When I was interviewed forty years ago for the deanship of Amherst College, I was asked what changes I would institute if I were Dean. I said I would make public everyone’s salary, as was routinely done at UMass, where I was then teaching. When I said that, the temperature in the room dropped ten degrees and I lost any chance at the deanship.
That was a gaffe.
This morning, as I planned today’s post during my morning walk, I could not recall the name of the great American soprano Kathleen Battle.
That was a senior moment.
When I wonder whether Joe Biden, almost certainly the Democratic candidate for the Presidency, has suffered sufficient cognitive decline not to be able to handle the campaign without disastrously imploding, I am not concerned about gaffes or senior moments.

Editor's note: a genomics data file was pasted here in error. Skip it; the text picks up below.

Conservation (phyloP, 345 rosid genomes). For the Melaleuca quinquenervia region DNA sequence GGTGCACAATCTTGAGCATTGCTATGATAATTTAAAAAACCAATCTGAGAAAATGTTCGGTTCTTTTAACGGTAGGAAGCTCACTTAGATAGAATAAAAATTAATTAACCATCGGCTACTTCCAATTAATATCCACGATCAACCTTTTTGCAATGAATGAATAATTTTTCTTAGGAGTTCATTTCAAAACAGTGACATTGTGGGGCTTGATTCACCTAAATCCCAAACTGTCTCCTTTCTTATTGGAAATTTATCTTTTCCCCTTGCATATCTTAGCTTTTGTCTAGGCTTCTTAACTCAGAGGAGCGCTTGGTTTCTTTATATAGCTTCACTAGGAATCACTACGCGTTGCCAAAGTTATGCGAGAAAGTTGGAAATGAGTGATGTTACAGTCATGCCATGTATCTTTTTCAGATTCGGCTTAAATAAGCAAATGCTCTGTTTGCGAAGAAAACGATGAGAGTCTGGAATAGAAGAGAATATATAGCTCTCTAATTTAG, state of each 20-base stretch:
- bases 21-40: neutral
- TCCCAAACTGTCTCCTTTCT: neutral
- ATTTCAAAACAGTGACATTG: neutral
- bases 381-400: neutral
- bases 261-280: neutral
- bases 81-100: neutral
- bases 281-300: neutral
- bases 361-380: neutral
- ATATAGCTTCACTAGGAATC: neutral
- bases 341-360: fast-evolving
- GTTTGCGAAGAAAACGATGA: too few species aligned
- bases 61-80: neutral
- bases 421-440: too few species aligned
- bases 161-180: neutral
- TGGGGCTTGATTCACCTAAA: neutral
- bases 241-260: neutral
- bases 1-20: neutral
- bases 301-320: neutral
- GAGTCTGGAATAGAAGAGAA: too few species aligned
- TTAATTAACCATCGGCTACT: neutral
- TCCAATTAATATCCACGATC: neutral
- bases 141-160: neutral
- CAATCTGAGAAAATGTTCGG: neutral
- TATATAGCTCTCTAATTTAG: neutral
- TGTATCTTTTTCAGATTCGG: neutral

I live in a community of senior citizens, many of whom are mentally sharp but some of whom exhibit signs of cognitive decline. This decline takes many forms. Sometimes it is a loss of short term memory. Sometimes it is becoming confused when trying to follow a series of instructions, such as a recipe or directions for finding a building. Sometimes it is repeating stories one has already told [hem, hem, cough, cough], or conflating several stories confusedly, or being unable to complete a thought or a sentence. And sometimes it is growing defensive or belligerent when challenged.
Biden has exhibited all of these in recent months.